The LROC NAC acquired an oblique view of the Marius Hills pit with just the right angle to reveal an overhang. Pit is about 65 meters in diameter, M137929856R.
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|Cartoon of the imaging geometry in cross section,|
which allows a view of the lava tube floor
In this geometry, the NAC was able to image a few meters under the overhang discovering a sublunarean void! Will astronauts someday explore under the mare? What scientific riches wait to be discovered within the unseen reaches of sublunarean voids?
Also note how the oblique angle really brings out the layered nature of the mare bedrock in the pit walls. These exposed layers give scientists important clues as to how the vast mare were deposited.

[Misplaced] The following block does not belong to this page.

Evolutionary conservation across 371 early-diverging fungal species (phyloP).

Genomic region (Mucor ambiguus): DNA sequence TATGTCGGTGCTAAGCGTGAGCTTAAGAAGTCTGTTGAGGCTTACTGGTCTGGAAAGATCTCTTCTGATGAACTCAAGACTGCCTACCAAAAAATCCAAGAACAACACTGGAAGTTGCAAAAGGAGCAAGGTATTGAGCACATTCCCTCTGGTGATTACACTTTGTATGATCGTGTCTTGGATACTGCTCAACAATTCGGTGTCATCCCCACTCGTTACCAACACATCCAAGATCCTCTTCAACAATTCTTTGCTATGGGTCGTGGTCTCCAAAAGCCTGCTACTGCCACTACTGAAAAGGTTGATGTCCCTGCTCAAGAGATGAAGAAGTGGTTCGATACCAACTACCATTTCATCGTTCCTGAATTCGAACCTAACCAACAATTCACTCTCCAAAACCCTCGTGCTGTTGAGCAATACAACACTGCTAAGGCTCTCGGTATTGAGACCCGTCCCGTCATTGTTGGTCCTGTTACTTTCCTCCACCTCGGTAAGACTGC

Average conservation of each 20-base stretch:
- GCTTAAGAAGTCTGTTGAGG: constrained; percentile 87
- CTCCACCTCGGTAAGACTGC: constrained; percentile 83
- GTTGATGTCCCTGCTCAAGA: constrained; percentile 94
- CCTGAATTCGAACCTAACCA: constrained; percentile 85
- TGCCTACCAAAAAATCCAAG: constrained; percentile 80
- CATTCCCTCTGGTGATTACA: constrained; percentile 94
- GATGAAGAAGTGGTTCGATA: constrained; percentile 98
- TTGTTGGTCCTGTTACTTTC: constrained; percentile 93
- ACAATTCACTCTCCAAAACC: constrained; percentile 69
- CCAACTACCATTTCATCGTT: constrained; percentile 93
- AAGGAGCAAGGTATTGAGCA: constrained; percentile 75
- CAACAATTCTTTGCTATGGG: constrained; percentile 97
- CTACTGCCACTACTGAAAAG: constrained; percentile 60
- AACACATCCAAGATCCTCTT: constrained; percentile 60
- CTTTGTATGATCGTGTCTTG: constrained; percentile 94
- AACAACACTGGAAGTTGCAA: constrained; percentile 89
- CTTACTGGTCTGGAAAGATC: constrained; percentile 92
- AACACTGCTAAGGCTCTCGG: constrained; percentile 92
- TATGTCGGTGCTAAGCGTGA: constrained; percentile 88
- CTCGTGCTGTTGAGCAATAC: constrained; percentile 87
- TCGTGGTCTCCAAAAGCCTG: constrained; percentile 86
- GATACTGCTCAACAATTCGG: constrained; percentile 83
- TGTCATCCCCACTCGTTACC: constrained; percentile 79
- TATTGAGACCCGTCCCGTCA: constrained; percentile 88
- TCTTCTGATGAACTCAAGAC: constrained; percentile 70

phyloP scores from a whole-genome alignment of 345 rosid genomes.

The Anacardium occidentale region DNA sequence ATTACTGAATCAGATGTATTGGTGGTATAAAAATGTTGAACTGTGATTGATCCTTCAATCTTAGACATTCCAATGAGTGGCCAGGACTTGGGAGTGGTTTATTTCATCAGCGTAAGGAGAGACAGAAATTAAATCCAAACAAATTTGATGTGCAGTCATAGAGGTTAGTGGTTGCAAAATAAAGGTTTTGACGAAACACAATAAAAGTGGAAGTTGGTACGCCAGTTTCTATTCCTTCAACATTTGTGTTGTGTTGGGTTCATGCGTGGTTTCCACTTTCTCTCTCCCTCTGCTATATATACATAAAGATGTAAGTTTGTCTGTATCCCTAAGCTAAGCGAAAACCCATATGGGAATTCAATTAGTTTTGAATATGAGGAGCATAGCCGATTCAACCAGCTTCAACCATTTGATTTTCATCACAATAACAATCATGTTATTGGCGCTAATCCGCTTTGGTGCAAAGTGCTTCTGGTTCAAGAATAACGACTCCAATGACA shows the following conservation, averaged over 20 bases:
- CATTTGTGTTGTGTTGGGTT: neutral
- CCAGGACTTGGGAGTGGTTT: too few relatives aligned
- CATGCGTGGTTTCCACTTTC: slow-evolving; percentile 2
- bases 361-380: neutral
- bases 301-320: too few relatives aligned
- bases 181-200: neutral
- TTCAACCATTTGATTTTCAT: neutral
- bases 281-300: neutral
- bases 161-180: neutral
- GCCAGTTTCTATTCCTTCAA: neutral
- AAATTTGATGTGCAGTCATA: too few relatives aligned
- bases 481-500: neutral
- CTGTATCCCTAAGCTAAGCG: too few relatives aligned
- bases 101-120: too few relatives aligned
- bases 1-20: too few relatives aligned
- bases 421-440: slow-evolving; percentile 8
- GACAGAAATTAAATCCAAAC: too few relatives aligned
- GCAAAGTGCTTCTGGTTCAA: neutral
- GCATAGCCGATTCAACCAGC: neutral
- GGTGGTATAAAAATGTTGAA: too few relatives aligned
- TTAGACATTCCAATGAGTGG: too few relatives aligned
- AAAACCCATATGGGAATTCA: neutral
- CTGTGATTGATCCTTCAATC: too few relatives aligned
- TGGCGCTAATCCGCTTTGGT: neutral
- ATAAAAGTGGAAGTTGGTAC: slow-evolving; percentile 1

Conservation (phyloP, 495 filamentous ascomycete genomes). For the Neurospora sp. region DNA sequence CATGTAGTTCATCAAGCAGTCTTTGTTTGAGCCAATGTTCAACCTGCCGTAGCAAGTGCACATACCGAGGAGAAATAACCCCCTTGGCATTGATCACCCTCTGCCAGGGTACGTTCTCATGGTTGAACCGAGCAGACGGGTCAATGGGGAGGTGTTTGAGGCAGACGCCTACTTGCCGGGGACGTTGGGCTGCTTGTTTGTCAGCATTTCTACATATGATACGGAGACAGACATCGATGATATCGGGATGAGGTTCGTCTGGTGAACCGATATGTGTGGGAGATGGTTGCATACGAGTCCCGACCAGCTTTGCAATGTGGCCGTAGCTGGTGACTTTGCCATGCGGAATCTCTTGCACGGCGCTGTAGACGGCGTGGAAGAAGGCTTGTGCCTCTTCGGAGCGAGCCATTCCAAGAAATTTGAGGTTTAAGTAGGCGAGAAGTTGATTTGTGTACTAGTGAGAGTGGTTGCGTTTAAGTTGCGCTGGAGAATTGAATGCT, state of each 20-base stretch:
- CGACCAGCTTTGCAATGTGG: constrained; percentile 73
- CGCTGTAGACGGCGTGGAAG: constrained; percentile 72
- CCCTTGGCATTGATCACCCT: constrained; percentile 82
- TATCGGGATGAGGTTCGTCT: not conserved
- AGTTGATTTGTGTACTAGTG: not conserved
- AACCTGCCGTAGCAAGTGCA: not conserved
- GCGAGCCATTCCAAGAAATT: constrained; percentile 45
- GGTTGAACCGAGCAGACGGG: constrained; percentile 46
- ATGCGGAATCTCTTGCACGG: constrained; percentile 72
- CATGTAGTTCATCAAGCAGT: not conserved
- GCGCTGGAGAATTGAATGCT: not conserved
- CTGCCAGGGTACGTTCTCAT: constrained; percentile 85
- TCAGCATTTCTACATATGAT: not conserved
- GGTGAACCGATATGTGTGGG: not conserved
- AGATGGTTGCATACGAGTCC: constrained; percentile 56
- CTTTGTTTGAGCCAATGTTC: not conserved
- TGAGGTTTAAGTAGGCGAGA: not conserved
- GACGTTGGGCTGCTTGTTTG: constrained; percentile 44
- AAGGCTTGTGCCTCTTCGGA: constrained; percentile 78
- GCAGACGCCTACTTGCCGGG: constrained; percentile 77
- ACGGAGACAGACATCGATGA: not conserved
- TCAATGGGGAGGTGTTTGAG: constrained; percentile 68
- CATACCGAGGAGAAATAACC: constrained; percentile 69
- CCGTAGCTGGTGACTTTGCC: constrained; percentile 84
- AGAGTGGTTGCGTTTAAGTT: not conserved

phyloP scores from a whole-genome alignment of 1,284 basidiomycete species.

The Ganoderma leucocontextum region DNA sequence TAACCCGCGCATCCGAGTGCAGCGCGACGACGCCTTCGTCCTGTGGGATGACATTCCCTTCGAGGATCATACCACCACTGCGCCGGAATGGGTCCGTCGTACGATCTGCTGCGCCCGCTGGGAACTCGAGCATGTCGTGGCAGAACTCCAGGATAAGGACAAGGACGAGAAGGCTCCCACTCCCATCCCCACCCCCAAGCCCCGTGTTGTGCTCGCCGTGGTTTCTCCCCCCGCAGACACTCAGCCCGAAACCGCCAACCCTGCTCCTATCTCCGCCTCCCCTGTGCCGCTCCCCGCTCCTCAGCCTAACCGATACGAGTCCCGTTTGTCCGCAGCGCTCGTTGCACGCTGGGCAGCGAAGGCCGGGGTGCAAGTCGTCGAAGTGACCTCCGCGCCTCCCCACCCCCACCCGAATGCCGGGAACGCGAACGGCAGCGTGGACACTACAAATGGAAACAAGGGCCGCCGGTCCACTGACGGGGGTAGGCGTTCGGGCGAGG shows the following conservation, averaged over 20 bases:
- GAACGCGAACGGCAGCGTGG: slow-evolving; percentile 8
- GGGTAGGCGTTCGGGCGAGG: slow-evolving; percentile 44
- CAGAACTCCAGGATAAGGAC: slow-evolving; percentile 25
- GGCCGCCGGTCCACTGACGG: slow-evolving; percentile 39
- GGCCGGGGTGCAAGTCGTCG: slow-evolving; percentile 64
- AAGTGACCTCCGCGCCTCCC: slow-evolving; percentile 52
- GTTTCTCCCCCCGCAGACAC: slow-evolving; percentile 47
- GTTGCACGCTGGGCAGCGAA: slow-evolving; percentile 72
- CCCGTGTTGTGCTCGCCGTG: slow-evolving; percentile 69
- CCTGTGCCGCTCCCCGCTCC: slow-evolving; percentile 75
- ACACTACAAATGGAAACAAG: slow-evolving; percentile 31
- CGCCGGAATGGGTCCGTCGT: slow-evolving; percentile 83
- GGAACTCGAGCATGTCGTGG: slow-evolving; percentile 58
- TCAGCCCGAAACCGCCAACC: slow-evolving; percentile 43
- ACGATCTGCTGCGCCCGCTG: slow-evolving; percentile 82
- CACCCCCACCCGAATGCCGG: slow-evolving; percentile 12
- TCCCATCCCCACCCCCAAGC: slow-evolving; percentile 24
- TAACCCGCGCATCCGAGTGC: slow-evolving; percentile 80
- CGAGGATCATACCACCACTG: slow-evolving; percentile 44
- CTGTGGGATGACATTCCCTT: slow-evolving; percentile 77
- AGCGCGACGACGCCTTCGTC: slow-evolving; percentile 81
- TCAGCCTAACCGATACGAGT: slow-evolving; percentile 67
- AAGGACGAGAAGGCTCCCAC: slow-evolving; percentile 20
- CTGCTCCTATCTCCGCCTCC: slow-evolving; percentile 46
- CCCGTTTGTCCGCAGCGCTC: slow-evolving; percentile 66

NASA's Goddard Space Flight Center built and manages the mission for the Exploration Systems Mission Directorate at NASA Headquarters in Washington. The Lunar Reconnaissance Orbiter Camera was designed to acquire data for landing site certification and to conduct polar illumination studies and global mapping. Operated by Arizona State University, LROC consists of a pair of narrow-angle cameras (NAC) and a single wide-angle camera (WAC). The mission is expected to return over 70 terabytes of image data.